• Overwatering: the soil is soggy and has begun to suffocate the roots. They could also be suffering from root rot. Drain the soil by enhancing perforations at the bottom of the pot. You can also change the soil into a mixture that promotes better drainage.

Does Calathea clean the air?

The huge leaves are not just beautiful to see, but they clean indoor air as well, leaving you with fresh air.

Why are my Calathea leaves curling up?

The plant is unhappy because you are providing insufficient water. Add the frequency of watering, mulch to reduce evaporation, or minimize the drainage.

Why does my Calathea leaves have brown tips?

The soil is too dry, or you have added too much fertilizer that it is choking the plant. The water could also be inadequate. Troubleshoot these issues and provide a solution.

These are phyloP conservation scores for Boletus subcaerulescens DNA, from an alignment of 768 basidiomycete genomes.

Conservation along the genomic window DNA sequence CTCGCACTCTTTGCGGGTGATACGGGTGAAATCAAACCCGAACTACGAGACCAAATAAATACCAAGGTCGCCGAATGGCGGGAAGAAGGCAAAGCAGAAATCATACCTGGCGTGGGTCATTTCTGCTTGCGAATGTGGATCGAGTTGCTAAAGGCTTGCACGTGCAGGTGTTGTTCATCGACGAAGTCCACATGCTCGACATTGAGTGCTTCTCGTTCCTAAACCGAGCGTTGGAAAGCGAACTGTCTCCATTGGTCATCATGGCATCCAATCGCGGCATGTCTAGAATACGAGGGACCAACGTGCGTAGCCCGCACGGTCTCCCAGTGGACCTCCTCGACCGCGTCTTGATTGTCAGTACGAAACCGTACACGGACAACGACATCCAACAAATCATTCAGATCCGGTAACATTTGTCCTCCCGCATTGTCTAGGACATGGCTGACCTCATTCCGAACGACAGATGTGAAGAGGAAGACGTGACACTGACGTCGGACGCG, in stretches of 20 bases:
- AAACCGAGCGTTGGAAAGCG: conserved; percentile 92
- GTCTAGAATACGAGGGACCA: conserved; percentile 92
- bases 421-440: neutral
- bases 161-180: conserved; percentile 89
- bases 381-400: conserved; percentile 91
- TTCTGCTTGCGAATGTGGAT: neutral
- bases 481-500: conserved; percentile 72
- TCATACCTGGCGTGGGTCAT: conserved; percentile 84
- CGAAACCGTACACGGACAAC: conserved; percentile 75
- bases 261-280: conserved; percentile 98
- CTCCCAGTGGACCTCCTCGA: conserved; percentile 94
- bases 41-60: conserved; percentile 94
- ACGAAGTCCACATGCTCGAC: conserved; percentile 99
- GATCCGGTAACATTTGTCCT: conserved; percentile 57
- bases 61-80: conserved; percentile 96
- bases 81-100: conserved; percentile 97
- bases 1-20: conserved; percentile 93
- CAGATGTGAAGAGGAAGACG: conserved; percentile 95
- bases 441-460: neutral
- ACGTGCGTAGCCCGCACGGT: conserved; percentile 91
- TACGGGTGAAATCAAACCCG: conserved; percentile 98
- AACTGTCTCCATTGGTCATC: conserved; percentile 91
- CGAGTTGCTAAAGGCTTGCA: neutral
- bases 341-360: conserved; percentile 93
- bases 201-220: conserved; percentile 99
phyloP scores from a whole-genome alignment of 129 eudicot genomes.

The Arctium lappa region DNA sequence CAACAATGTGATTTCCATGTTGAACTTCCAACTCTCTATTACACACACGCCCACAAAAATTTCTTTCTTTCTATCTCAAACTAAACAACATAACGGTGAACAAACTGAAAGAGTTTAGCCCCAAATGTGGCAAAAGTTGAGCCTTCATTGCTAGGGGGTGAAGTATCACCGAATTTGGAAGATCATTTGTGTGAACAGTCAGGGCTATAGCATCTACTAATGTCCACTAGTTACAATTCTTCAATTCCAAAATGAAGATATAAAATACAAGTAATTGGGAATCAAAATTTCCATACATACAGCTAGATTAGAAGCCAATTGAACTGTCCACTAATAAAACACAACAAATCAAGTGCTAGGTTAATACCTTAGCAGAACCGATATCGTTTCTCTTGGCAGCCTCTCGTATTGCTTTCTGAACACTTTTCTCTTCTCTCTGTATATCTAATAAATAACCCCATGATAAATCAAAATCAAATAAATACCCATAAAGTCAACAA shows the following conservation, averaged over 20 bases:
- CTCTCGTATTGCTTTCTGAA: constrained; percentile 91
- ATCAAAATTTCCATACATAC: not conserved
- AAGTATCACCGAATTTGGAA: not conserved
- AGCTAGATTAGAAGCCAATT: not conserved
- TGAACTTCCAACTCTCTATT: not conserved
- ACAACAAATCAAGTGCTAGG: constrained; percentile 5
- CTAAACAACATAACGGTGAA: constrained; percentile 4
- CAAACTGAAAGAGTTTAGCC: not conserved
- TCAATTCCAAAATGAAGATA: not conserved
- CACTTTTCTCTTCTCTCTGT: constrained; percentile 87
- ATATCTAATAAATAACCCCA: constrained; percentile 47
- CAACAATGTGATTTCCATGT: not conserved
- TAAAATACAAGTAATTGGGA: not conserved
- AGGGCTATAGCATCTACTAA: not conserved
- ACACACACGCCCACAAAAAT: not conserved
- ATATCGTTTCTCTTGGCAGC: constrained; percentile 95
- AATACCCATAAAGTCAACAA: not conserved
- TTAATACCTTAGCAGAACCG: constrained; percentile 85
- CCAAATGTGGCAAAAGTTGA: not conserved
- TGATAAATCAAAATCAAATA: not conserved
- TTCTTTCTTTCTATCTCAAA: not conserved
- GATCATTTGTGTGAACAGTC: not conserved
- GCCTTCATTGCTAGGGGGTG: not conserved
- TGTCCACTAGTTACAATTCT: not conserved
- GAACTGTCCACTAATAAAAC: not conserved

Are peacock plants toxic?

Peacock plants are non-toxic to pets. They can be grown in homes with both cats and dogs.

What are the other popular Calathea varieties?

Some of the most popular Calathea varieties similar to the Calathea Makoyana are:

  • Calathea Warscewiczii– it is identified by its showy cone-shaped flower and velvety green leaves.
  • Calathea Zebrina– it’s famous for its large light green leaves with dark stripes. It is also an easy pick for beginners.
  • Calathea Orbifolia– the plant has succulent looking leaves with a silvery touch.

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Martin Duran

Hey y'all! My name is Martin Duran and I am from Cali, Colombia. Since 2018 I have been learning about plants and how to take care of them. Here's is my journey... “The clearest way into the Universe is through a forest wilderness.” ― John Muir